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What a film is about

post #1 of 29
Thread Starter 

Okay, is it just me, or has anyone else noticed a certain criticism cropping up a lot in reviews these days? I’ll provide an example.

 

Quote:
But maybe it’s the work that I’ve been doing lately, or maybe I just have a car battery where my heart should be, but I can’t really imagine looking at all of the characters in all of the world who can populate a movie, and settling on eleven young, mostly white college ballplayers as the ones worth centering in an uncomplicated story of friendship, discovery, and the joys of freedom and teamwork.

 

I just don’t hold with the idea of criticizing a movie for what it’s about instead of how it executes its plotBecause there are so many stories these days, in novels, in movies, in TV shows, on Netflix, in comics, in video games, even in fanfic, that if you aren’t interested in something’s subject matter, it takes you literally five seconds to find something else. This isn’t the sixties. There aren’t three channels. The one case you might make is that certain brands, like Marvel movies or Pixar films or two-hundred-million-dollar summer blockbusters in general, are tastemakers and so are obliged to diversify. But Everybody Wants Some!!, the movie being reviewed, is a small independent picture. There are plenty of other small independent movies being made about minorities. So if you’re watching Everybody Wants Some!! and not something else, isn’t that on you?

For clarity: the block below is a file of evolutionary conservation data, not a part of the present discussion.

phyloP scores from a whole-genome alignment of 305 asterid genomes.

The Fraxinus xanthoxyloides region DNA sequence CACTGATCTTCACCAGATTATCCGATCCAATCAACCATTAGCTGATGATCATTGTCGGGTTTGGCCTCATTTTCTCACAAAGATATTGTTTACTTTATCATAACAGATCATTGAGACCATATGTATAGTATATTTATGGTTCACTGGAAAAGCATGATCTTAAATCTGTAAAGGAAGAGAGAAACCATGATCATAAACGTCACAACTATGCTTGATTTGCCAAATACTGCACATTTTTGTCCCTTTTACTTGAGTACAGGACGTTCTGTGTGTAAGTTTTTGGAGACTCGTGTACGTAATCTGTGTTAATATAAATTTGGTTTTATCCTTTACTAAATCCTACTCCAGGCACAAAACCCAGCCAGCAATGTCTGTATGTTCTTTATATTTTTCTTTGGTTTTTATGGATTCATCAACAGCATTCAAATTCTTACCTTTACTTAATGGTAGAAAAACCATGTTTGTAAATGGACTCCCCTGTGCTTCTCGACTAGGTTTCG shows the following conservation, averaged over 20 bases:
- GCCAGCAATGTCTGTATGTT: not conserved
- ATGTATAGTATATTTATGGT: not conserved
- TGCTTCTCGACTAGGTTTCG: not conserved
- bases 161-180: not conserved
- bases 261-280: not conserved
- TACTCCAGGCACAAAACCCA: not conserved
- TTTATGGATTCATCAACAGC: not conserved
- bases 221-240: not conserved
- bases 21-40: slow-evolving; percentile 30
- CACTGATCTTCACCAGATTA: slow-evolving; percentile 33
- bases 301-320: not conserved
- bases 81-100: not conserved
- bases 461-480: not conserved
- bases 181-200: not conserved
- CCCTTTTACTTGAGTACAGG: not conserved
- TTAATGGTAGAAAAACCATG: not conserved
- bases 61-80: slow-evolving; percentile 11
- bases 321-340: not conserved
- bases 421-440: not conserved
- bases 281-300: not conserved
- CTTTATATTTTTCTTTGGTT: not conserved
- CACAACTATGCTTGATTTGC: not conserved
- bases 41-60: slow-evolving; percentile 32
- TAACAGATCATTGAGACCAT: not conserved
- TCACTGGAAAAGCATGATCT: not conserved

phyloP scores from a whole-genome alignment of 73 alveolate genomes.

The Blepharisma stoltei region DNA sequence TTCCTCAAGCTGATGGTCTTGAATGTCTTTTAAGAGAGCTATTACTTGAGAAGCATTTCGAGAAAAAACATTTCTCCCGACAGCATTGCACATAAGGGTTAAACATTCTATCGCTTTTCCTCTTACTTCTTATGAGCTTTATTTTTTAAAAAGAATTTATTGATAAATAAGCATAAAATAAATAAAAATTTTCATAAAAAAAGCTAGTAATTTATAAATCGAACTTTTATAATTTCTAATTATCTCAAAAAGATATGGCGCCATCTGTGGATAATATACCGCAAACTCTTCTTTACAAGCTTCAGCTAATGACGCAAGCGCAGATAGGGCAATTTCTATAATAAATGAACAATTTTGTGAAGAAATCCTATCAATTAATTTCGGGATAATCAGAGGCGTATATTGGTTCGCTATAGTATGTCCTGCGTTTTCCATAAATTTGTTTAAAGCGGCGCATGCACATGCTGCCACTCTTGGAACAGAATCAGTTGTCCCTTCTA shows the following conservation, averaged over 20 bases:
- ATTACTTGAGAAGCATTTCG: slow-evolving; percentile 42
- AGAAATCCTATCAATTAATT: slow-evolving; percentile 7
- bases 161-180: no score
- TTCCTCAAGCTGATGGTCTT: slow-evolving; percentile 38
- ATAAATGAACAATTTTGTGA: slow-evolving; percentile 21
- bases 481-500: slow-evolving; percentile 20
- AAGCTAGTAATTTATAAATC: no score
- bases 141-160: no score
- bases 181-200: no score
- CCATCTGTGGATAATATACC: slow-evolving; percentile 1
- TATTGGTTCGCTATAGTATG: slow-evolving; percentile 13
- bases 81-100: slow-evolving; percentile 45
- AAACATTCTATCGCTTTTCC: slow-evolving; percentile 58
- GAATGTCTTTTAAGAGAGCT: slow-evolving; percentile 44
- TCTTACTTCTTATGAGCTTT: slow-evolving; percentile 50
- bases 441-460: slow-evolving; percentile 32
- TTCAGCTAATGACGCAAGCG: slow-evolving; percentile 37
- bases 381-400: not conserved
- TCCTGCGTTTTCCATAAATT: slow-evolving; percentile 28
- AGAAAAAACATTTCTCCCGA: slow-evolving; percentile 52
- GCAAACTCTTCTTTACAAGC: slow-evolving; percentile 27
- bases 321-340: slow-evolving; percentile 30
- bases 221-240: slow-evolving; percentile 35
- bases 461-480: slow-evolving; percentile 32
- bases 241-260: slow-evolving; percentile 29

And I guess I’m really confused by the implication that people want every movie to be Precious: Based On The Novel ‘Push’ By Sapphire. Like the TV show I’m watching now on Netflix, The Grinder, is about a successful and happily married attorney whose brother is the obnoxious star of a melodramatic lawyer show, who now thinks he can be a real lawyer by applying the tropes of his TV show to real life. And obviously, that’s not a real high-stakes problem. You could say it’s a ‘white people problem’ or a ‘first world problem’ or whatever. But it’s entertainment.